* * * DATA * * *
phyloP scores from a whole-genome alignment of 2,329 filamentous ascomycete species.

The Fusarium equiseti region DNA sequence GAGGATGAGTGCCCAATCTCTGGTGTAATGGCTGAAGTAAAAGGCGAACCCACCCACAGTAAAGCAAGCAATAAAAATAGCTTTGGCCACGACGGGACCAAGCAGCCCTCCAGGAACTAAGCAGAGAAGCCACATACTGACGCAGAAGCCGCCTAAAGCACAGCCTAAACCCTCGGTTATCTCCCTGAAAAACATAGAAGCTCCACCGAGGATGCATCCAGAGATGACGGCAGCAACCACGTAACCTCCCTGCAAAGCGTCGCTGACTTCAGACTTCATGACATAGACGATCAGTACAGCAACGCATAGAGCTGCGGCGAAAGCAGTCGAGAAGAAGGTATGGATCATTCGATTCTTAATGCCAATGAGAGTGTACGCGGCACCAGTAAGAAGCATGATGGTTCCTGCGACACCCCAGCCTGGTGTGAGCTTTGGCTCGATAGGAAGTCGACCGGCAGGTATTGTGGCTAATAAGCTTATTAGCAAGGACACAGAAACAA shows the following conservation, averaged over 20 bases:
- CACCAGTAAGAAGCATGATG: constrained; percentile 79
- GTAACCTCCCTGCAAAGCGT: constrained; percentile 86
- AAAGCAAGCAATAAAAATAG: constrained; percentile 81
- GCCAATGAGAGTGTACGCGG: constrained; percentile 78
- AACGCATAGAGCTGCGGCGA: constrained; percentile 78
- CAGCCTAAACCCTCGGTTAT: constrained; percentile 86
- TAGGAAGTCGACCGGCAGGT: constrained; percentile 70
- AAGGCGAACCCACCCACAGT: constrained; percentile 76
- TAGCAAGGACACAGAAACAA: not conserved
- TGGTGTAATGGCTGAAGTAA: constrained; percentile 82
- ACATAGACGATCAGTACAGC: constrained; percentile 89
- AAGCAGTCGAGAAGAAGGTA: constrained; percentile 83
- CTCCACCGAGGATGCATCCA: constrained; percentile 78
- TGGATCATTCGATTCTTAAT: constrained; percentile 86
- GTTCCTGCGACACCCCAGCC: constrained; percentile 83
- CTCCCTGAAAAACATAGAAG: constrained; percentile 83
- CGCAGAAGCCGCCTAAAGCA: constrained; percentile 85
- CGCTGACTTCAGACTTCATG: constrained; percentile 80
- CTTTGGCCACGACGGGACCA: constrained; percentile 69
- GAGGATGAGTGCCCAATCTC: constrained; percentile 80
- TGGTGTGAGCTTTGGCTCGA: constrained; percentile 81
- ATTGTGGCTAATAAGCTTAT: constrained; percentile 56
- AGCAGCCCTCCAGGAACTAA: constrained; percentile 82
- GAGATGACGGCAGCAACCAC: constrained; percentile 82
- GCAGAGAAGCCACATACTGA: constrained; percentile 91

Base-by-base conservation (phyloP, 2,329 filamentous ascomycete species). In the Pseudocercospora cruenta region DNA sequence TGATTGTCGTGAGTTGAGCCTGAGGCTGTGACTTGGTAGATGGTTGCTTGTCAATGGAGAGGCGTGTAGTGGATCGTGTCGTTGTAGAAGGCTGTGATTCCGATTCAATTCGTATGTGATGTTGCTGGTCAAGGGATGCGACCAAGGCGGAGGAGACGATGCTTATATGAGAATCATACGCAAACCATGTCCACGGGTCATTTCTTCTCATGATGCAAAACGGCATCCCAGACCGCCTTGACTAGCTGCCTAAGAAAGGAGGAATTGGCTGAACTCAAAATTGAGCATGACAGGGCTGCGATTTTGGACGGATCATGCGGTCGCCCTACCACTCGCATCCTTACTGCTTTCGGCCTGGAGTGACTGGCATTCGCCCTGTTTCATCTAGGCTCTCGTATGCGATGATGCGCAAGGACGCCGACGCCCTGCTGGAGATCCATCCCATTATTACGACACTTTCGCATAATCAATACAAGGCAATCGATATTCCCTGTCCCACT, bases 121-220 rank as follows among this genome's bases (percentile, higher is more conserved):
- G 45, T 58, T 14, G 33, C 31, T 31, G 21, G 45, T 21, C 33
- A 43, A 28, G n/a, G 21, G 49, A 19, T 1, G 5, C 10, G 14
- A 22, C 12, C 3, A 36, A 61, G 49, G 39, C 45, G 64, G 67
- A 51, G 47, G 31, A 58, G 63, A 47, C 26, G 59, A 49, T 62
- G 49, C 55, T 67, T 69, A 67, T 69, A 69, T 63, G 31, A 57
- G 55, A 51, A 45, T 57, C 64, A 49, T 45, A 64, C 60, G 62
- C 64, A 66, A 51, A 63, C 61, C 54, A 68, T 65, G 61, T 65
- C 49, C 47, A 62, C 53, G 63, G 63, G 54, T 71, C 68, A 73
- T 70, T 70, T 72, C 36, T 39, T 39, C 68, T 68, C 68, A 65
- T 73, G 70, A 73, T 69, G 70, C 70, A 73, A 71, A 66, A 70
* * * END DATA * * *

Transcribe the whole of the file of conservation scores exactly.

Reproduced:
phyloP scores from a whole-genome alignment of 2,329 filamentous ascomycete species.

The Fusarium equiseti region DNA sequence GAGGATGAGTGCCCAATCTCTGGTGTAATGGCTGAAGTAAAAGGCGAACCCACCCACAGTAAAGCAAGCAATAAAAATAGCTTTGGCCACGACGGGACCAAGCAGCCCTCCAGGAACTAAGCAGAGAAGCCACATACTGACGCAGAAGCCGCCTAAAGCACAGCCTAAACCCTCGGTTATCTCCCTGAAAAACATAGAAGCTCCACCGAGGATGCATCCAGAGATGACGGCAGCAACCACGTAACCTCCCTGCAAAGCGTCGCTGACTTCAGACTTCATGACATAGACGATCAGTACAGCAACGCATAGAGCTGCGGCGAAAGCAGTCGAGAAGAAGGTATGGATCATTCGATTCTTAATGCCAATGAGAGTGTACGCGGCACCAGTAAGAAGCATGATGGTTCCTGCGACACCCCAGCCTGGTGTGAGCTTTGGCTCGATAGGAAGTCGACCGGCAGGTATTGTGGCTAATAAGCTTATTAGCAAGGACACAGAAACAA shows the following conservation, averaged over 20 bases:
- CACCAGTAAGAAGCATGATG: constrained; percentile 79
- GTAACCTCCCTGCAAAGCGT: constrained; percentile 86
- AAAGCAAGCAATAAAAATAG: constrained; percentile 81
- GCCAATGAGAGTGTACGCGG: constrained; percentile 78
- AACGCATAGAGCTGCGGCGA: constrained; percentile 78
- CAGCCTAAACCCTCGGTTAT: constrained; percentile 86
- TAGGAAGTCGACCGGCAGGT: constrained; percentile 70
- AAGGCGAACCCACCCACAGT: constrained; percentile 76
- TAGCAAGGACACAGAAACAA: not conserved
- TGGTGTAATGGCTGAAGTAA: constrained; percentile 82
- ACATAGACGATCAGTACAGC: constrained; percentile 89
- AAGCAGTCGAGAAGAAGGTA: constrained; percentile 83
- CTCCACCGAGGATGCATCCA: constrained; percentile 78
- TGGATCATTCGATTCTTAAT: constrained; percentile 86
- GTTCCTGCGACACCCCAGCC: constrained; percentile 83
- CTCCCTGAAAAACATAGAAG: constrained; percentile 83
- CGCAGAAGCCGCCTAAAGCA: constrained; percentile 85
- CGCTGACTTCAGACTTCATG: constrained; percentile 80
- CTTTGGCCACGACGGGACCA: constrained; percentile 69
- GAGGATGAGTGCCCAATCTC: constrained; percentile 80
- TGGTGTGAGCTTTGGCTCGA: constrained; percentile 81
- ATTGTGGCTAATAAGCTTAT: constrained; percentile 56
- AGCAGCCCTCCAGGAACTAA: constrained; percentile 82
- GAGATGACGGCAGCAACCAC: constrained; percentile 82
- GCAGAGAAGCCACATACTGA: constrained; percentile 91

Base-by-base conservation (phyloP, 2,329 filamentous ascomycete species). In the Pseudocercospora cruenta region DNA sequence TGATTGTCGTGAGTTGAGCCTGAGGCTGTGACTTGGTAGATGGTTGCTTGTCAATGGAGAGGCGTGTAGTGGATCGTGTCGTTGTAGAAGGCTGTGATTCCGATTCAATTCGTATGTGATGTTGCTGGTCAAGGGATGCGACCAAGGCGGAGGAGACGATGCTTATATGAGAATCATACGCAAACCATGTCCACGGGTCATTTCTTCTCATGATGCAAAACGGCATCCCAGACCGCCTTGACTAGCTGCCTAAGAAAGGAGGAATTGGCTGAACTCAAAATTGAGCATGACAGGGCTGCGATTTTGGACGGATCATGCGGTCGCCCTACCACTCGCATCCTTACTGCTTTCGGCCTGGAGTGACTGGCATTCGCCCTGTTTCATCTAGGCTCTCGTATGCGATGATGCGCAAGGACGCCGACGCCCTGCTGGAGATCCATCCCATTATTACGACACTTTCGCATAATCAATACAAGGCAATCGATATTCCCTGTCCCACT, bases 121-220 rank as follows among this genome's bases (percentile, higher is more conserved):
- G 45, T 58, T 14, G 33, C 31, T 31, G 21, G 45, T 21, C 33
- A 43, A 28, G n/a, G 21, G 49, A 19, T 1, G 5, C 10, G 14
- A 22, C 12, C 3, A 36, A 61, G 49, G 39, C 45, G 64, G 67
- A 51, G 47, G 31, A 58, G 63, A 47, C 26, G 59, A 49, T 62
- G 49, C 55, T 67, T 69, A 67, T 69, A 69, T 63, G 31, A 57
- G 55, A 51, A 45, T 57, C 64, A 49, T 45, A 64, C 60, G 62
- C 64, A 66, A 51, A 63, C 61, C 54, A 68, T 65, G 61, T 65
- C 49, C 47, A 62, C 53, G 63, G 63, G 54, T 71, C 68, A 73
- T 70, T 70, T 72, C 36, T 39, T 39, C 68, T 68, C 68, A 65
- T 73, G 70, A 73, T 69, G 70, C 70, A 73, A 71, A 66, A 70